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Re: New Ideas... group project?

From:Christophe Grandsire <christophe.grandsire@...>
Date:Thursday, October 8, 1998, 4:50
At 15:11 06/10/98 -0500, you wrote:
>I've been thinking in some new ideas about a new language with no part of >speech disctintion for words themselves but a functional inflection. > >The idea is not having a verb-noun disctintion, any word would function as >either subject, object, predicate, location or modifier. The disctiontion >in a phrase would be held by an inflection, like a case afix, and other >modifiers, like tense, number or evidence would be given as afixes. A word >acting as object could have a tense mark, as a word acting as predicate >could have a number mark. > >Any sugestions to this? I wouldn't like it to be too aglutinative... I've >think in biliteral or triliteral roots. > >Idea is to make it speakable for human beings, and roots should be >selfsegregating from modifiers. > >_____ > Carlos Eugenio Thompson Pinzsn > > >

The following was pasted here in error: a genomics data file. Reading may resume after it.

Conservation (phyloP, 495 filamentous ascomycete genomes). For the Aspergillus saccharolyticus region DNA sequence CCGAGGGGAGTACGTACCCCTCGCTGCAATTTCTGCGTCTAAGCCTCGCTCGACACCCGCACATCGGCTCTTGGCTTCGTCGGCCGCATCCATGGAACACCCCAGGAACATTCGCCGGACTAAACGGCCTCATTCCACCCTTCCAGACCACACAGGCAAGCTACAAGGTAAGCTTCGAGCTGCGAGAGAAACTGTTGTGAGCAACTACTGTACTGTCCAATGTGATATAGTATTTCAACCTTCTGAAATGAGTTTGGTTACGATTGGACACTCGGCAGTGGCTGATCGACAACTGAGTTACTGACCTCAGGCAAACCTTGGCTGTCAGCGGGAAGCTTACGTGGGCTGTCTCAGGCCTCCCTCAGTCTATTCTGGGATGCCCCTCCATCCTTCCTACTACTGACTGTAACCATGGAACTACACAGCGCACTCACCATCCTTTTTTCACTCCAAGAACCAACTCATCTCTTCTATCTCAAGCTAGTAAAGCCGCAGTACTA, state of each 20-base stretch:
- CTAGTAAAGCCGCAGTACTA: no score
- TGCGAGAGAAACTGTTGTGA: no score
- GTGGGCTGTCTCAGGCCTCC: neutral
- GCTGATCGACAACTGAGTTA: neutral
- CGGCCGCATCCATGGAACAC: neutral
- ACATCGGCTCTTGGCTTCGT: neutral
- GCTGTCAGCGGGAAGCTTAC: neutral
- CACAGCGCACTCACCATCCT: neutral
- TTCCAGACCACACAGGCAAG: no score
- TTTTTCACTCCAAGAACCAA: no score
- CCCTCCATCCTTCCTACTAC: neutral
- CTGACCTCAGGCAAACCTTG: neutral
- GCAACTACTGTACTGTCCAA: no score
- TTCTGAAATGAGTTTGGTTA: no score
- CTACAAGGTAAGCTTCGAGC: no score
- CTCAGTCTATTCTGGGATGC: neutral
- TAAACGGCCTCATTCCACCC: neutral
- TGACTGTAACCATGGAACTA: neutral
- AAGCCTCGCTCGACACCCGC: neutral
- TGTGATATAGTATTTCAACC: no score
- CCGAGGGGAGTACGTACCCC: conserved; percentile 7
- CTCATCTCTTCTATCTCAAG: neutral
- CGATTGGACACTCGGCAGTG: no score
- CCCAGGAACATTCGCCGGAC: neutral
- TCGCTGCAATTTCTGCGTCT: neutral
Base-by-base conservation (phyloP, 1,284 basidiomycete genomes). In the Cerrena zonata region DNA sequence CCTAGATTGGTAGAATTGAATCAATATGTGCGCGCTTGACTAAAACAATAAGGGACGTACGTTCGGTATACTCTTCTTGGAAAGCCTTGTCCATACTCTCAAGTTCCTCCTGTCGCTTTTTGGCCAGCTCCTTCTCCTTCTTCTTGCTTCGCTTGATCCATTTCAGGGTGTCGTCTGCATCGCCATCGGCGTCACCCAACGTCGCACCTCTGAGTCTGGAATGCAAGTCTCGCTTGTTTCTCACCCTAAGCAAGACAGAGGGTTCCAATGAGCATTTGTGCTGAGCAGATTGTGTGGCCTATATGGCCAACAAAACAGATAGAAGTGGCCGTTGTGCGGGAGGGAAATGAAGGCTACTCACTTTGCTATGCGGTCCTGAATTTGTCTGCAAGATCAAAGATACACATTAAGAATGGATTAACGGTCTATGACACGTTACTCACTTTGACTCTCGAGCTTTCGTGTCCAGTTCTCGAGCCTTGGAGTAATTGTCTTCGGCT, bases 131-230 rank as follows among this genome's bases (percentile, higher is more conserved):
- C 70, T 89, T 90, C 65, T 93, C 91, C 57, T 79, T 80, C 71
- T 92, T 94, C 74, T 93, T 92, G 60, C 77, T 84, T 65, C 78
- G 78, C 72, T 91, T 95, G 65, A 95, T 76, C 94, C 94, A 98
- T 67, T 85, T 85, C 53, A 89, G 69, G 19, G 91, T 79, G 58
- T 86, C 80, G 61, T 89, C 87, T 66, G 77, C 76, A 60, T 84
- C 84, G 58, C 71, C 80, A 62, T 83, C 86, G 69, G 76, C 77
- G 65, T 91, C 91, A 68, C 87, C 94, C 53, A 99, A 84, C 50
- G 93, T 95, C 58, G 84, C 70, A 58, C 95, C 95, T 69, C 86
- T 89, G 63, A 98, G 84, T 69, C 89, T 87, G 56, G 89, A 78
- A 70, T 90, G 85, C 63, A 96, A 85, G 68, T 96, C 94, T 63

My last project, Notya, is exactly what you're trying to do. It doesn't make any difference between verbs, nouns, adjectives and even postpositions! It is made of roots, that can be concatenated to create new words (for instance: zheco: book can be analysed as zhe: related to the reading, and co: thing) and only four terminations: - n: existential terminative: the concept is being, and it is the end of a phrase (it so can determine another phrase after it). - nu: existential conjunctive: the concept is being, and it can't be the end of a phrase (it can mean 'and' or can mean that the word following grammatically determines it). -m: processive terminative: the concept is acting, and it is the end of the phrase. -mu: processive conjunctive: the concept is acting, and it can't be the end of the phrase. But existential doesn't mean 'noun', nor processive means 'verb'. You can use the processive with a root to make it an action noun (zhem: the act of reading) and you can use the existential to mean 'to be' (zhen: to be the reading). Moreover, you can use processive with what we would call the subject to mean it is _really_ acting. The basic structure of the sentence is theme+rheme where: - theme is what we're talking about, it is generally already known. - rheme is what we say about the theme, it is the new information (so a sentence can lack the theme when it's obvious, but can't lack a rheme). The theme comes always first in the sentence, than we've got the rheme. The most important feature in Notya is that what we use as prepositions can be used like verbs in Notya. For instance (I use ex for existential, pr for processive, co for conjunctive and te for terminative): en zhecon filedelikinu mam. (me-ex.te book-ex.te give-pr.te): I give the book to Frederic. whereas: en filedelikinu mam zhecon: I give _a_ book to Frederic. (the newest information is at the far end of the sentence, so when you didn't already talk of the book, you have to put it at the end of the sentence. For that meaning, you can also use wo: importance, important, but it is a little different: en zheconu won filedelikinu mam: It's a book I give to Frederic. (me-ex.te important-ex.te give-pr.te) Finally, if you want to add to the fact that you made an action, you can say: em zhecon filedelikinu mam. (me-pr.te book-ex.te give-pr.te): _I_ give the book to Frederic. You use the processive with 'e': me to explain that you acted something (maybe it was dificult or it was really your will, it has lots of meanings). Well, I know I didn't explain well, but Notya is still a project and I find difficult myself to use the concepts I defined (Notya is so far from any of the languages I already know...). PS: Sorry to have answered so late, but I was looking for my notes about Notya (don't come at my home, as we say in France: "une chienne n'y retrouverait pas ses petits"!). Christophe Grandsire |Sela Jemufan Atlinan C.G. homepage: